There is often conveyed the notion that “we are the good people” and they (other tribes) were enemies or are not as traditional as “we are.” I learned that the Yaqui were a great nation that ranged from Mexico through the South West and Arizona. They are a hard working and self sufficient people who have fought and struggled for independence and recognition from three governments: Spain, Mexico and the United States. As recently as 1978 the Pascua Yaqui Tribe of Arizona became federally recognized. Because of struggle with Mexico over their land and rights there was a Diaspora and migration to Arizona that included his grandparents. Early on they were converted to Christianity by the Spanish Jesuits. But, as is common in such conversions, much of the older religion and culture is embedded in the practice of Christianity. He described, for example, returning annually to his people during the Holy Week that ends on Easter Sunday and participating in round the clock dancing and rituals. This has resulted for him in cathartic moments and mystical insights but he cut short before elaborating.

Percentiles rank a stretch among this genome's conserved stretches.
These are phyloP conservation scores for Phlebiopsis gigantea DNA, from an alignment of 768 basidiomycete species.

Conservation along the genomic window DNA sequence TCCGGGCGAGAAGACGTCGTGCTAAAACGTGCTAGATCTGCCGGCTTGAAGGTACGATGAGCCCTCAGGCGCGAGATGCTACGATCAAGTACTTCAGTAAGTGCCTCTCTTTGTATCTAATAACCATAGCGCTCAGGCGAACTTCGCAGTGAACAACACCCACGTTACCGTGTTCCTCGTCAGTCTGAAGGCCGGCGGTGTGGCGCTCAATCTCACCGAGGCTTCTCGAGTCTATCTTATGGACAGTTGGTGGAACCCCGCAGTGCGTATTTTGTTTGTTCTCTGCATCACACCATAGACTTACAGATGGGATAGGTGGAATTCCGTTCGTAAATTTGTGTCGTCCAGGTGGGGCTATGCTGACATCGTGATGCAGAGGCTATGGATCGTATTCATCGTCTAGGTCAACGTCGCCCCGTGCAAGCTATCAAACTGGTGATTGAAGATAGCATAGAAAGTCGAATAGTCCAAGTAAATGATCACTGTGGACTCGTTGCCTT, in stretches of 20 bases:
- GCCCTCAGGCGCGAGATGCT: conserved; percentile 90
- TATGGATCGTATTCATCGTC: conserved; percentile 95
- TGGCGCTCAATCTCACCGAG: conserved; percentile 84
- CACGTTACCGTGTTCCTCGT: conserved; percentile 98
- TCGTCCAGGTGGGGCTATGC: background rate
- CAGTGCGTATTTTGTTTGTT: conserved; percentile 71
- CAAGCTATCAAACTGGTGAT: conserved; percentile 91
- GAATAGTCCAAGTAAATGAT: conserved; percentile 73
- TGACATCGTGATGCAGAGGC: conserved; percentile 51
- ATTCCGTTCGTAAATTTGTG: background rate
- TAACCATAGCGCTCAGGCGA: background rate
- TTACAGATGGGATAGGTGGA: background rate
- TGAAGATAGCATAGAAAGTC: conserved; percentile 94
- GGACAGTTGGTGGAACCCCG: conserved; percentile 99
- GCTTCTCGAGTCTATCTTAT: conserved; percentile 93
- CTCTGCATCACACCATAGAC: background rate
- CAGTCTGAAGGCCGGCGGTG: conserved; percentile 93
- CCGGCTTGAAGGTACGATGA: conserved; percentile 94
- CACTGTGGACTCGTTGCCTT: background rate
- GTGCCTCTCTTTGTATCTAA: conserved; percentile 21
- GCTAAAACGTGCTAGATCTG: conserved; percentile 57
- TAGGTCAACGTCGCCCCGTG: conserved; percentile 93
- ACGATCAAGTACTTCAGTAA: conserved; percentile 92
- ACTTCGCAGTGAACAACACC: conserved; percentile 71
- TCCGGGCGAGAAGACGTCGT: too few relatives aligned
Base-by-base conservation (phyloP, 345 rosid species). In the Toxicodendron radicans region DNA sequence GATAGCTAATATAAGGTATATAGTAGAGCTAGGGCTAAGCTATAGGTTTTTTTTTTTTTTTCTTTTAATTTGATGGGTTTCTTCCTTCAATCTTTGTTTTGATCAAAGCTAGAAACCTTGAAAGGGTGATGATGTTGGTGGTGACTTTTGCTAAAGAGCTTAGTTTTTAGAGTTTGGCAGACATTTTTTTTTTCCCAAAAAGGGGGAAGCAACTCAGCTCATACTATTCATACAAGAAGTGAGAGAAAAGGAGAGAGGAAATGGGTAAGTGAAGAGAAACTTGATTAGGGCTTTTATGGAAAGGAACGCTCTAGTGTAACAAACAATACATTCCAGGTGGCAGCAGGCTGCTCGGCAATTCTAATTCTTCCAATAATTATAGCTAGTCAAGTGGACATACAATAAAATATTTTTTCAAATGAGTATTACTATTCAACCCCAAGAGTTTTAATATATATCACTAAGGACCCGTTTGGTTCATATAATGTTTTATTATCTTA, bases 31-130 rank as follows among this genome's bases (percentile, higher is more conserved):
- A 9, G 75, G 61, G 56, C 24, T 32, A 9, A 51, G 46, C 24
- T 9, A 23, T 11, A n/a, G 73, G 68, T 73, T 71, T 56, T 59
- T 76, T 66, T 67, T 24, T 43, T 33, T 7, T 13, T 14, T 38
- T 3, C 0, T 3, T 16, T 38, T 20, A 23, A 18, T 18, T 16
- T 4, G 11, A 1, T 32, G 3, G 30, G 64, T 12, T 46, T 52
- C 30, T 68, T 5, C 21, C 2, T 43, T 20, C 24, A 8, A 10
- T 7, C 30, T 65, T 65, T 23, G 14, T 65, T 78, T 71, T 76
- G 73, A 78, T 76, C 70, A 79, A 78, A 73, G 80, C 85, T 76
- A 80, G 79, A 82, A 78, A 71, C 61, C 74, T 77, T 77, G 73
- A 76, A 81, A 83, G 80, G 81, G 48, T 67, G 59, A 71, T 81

To emphasize the sacred and private nature of the rituals he described how at the end of the ceremonies many of the objects and elements involved are burned and some are hidden and buried for the following year. He deplored the fact that such items become artifacts, among other tribes, and show up as goods to be sold to tourists and collectors.

There is the complex story of just how he became educated and is now a professional artist in New York. He was just one of three of his age in the village to graduate from high school. There were mentors who expressed an interest in him and literally took him by the hand to enroll him, first in junior college, and eventually the University of Arizona from which he holds a BFA. There were very few individuals with formal education in his community so it was just not a priority. There were no role models. In fact he fought with his father and left home at 18. But while he got no direct support, financial and otherwise, he feels that he got a lot in other ways.